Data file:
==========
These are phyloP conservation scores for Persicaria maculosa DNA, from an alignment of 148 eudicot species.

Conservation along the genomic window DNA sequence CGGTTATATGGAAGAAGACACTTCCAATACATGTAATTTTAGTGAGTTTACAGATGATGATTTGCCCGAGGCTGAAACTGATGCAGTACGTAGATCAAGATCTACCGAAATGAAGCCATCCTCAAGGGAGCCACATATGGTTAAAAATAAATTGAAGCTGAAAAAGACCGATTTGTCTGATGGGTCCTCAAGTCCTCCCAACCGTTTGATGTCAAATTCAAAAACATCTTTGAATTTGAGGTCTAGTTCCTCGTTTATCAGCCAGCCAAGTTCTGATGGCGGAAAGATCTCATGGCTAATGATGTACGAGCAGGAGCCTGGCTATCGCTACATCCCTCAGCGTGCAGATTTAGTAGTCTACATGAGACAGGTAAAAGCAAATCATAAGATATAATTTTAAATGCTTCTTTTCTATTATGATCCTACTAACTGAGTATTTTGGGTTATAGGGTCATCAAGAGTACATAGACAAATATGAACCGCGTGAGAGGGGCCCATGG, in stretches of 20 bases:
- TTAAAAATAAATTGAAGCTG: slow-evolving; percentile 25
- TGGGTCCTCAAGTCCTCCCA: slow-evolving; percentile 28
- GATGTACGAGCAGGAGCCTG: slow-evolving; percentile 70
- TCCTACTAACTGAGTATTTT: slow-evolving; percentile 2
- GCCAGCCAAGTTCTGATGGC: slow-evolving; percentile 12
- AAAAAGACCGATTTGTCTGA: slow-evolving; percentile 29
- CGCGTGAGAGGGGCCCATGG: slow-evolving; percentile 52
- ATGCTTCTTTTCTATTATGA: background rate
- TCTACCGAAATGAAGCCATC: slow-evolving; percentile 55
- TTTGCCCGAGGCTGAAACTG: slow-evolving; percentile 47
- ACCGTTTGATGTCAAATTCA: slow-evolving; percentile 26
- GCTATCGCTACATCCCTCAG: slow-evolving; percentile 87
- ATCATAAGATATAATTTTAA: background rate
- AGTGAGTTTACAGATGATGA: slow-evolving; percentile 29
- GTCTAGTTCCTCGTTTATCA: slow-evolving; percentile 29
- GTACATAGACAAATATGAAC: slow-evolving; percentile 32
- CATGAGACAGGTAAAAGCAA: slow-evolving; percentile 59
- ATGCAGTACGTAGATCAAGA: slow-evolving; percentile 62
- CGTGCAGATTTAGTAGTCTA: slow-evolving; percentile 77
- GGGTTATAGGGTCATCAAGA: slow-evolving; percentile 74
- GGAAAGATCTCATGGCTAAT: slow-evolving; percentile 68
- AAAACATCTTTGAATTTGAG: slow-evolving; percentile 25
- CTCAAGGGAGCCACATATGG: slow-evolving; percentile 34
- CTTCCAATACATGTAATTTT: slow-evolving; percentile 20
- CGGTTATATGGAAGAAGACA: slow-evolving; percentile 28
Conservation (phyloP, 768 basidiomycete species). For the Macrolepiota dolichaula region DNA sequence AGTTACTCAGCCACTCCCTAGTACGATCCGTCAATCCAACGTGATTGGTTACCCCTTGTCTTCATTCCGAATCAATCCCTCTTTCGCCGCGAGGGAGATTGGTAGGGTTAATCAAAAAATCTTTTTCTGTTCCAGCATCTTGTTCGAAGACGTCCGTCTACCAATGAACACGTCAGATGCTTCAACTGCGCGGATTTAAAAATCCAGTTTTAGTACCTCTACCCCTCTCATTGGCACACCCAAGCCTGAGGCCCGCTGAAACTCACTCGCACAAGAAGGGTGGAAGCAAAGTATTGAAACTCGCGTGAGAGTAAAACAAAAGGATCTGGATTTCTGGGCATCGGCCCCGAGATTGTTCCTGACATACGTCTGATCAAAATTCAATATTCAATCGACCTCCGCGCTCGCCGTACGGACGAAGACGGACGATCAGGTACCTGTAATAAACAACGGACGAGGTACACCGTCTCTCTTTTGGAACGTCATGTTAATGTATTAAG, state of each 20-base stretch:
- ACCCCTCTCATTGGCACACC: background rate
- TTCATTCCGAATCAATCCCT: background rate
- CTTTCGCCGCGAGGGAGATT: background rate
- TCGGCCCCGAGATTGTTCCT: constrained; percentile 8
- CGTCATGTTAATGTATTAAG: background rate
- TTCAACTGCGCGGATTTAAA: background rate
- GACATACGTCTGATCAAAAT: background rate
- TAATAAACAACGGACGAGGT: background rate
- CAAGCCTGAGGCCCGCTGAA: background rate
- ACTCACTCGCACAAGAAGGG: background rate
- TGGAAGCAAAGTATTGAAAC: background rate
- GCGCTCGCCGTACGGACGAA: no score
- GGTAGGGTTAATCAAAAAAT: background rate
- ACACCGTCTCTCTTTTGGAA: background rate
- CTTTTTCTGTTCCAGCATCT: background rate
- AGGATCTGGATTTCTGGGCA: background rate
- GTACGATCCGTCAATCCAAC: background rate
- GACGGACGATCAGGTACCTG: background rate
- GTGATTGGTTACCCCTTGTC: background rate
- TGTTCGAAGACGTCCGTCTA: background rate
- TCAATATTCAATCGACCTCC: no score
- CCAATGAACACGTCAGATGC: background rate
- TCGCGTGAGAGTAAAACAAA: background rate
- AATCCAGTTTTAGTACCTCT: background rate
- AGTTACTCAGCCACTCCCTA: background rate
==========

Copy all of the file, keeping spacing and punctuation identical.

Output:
These are phyloP conservation scores for Persicaria maculosa DNA, from an alignment of 148 eudicot species.

Conservation along the genomic window DNA sequence CGGTTATATGGAAGAAGACACTTCCAATACATGTAATTTTAGTGAGTTTACAGATGATGATTTGCCCGAGGCTGAAACTGATGCAGTACGTAGATCAAGATCTACCGAAATGAAGCCATCCTCAAGGGAGCCACATATGGTTAAAAATAAATTGAAGCTGAAAAAGACCGATTTGTCTGATGGGTCCTCAAGTCCTCCCAACCGTTTGATGTCAAATTCAAAAACATCTTTGAATTTGAGGTCTAGTTCCTCGTTTATCAGCCAGCCAAGTTCTGATGGCGGAAAGATCTCATGGCTAATGATGTACGAGCAGGAGCCTGGCTATCGCTACATCCCTCAGCGTGCAGATTTAGTAGTCTACATGAGACAGGTAAAAGCAAATCATAAGATATAATTTTAAATGCTTCTTTTCTATTATGATCCTACTAACTGAGTATTTTGGGTTATAGGGTCATCAAGAGTACATAGACAAATATGAACCGCGTGAGAGGGGCCCATGG, in stretches of 20 bases:
- TTAAAAATAAATTGAAGCTG: slow-evolving; percentile 25
- TGGGTCCTCAAGTCCTCCCA: slow-evolving; percentile 28
- GATGTACGAGCAGGAGCCTG: slow-evolving; percentile 70
- TCCTACTAACTGAGTATTTT: slow-evolving; percentile 2
- GCCAGCCAAGTTCTGATGGC: slow-evolving; percentile 12
- AAAAAGACCGATTTGTCTGA: slow-evolving; percentile 29
- CGCGTGAGAGGGGCCCATGG: slow-evolving; percentile 52
- ATGCTTCTTTTCTATTATGA: background rate
- TCTACCGAAATGAAGCCATC: slow-evolving; percentile 55
- TTTGCCCGAGGCTGAAACTG: slow-evolving; percentile 47
- ACCGTTTGATGTCAAATTCA: slow-evolving; percentile 26
- GCTATCGCTACATCCCTCAG: slow-evolving; percentile 87
- ATCATAAGATATAATTTTAA: background rate
- AGTGAGTTTACAGATGATGA: slow-evolving; percentile 29
- GTCTAGTTCCTCGTTTATCA: slow-evolving; percentile 29
- GTACATAGACAAATATGAAC: slow-evolving; percentile 32
- CATGAGACAGGTAAAAGCAA: slow-evolving; percentile 59
- ATGCAGTACGTAGATCAAGA: slow-evolving; percentile 62
- CGTGCAGATTTAGTAGTCTA: slow-evolving; percentile 77
- GGGTTATAGGGTCATCAAGA: slow-evolving; percentile 74
- GGAAAGATCTCATGGCTAAT: slow-evolving; percentile 68
- AAAACATCTTTGAATTTGAG: slow-evolving; percentile 25
- CTCAAGGGAGCCACATATGG: slow-evolving; percentile 34
- CTTCCAATACATGTAATTTT: slow-evolving; percentile 20
- CGGTTATATGGAAGAAGACA: slow-evolving; percentile 28
Conservation (phyloP, 768 basidiomycete species). For the Macrolepiota dolichaula region DNA sequence AGTTACTCAGCCACTCCCTAGTACGATCCGTCAATCCAACGTGATTGGTTACCCCTTGTCTTCATTCCGAATCAATCCCTCTTTCGCCGCGAGGGAGATTGGTAGGGTTAATCAAAAAATCTTTTTCTGTTCCAGCATCTTGTTCGAAGACGTCCGTCTACCAATGAACACGTCAGATGCTTCAACTGCGCGGATTTAAAAATCCAGTTTTAGTACCTCTACCCCTCTCATTGGCACACCCAAGCCTGAGGCCCGCTGAAACTCACTCGCACAAGAAGGGTGGAAGCAAAGTATTGAAACTCGCGTGAGAGTAAAACAAAAGGATCTGGATTTCTGGGCATCGGCCCCGAGATTGTTCCTGACATACGTCTGATCAAAATTCAATATTCAATCGACCTCCGCGCTCGCCGTACGGACGAAGACGGACGATCAGGTACCTGTAATAAACAACGGACGAGGTACACCGTCTCTCTTTTGGAACGTCATGTTAATGTATTAAG, state of each 20-base stretch:
- ACCCCTCTCATTGGCACACC: background rate
- TTCATTCCGAATCAATCCCT: background rate
- CTTTCGCCGCGAGGGAGATT: background rate
- TCGGCCCCGAGATTGTTCCT: constrained; percentile 8
- CGTCATGTTAATGTATTAAG: background rate
- TTCAACTGCGCGGATTTAAA: background rate
- GACATACGTCTGATCAAAAT: background rate
- TAATAAACAACGGACGAGGT: background rate
- CAAGCCTGAGGCCCGCTGAA: background rate
- ACTCACTCGCACAAGAAGGG: background rate
- TGGAAGCAAAGTATTGAAAC: background rate
- GCGCTCGCCGTACGGACGAA: no score
- GGTAGGGTTAATCAAAAAAT: background rate
- ACACCGTCTCTCTTTTGGAA: background rate
- CTTTTTCTGTTCCAGCATCT: background rate
- AGGATCTGGATTTCTGGGCA: background rate
- GTACGATCCGTCAATCCAAC: background rate
- GACGGACGATCAGGTACCTG: background rate
- GTGATTGGTTACCCCTTGTC: background rate
- TGTTCGAAGACGTCCGTCTA: background rate
- TCAATATTCAATCGACCTCC: no score
- CCAATGAACACGTCAGATGC: background rate
- TCGCGTGAGAGTAAAACAAA: background rate
- AATCCAGTTTTAGTACCTCT: background rate
- AGTTACTCAGCCACTCCCTA: background rate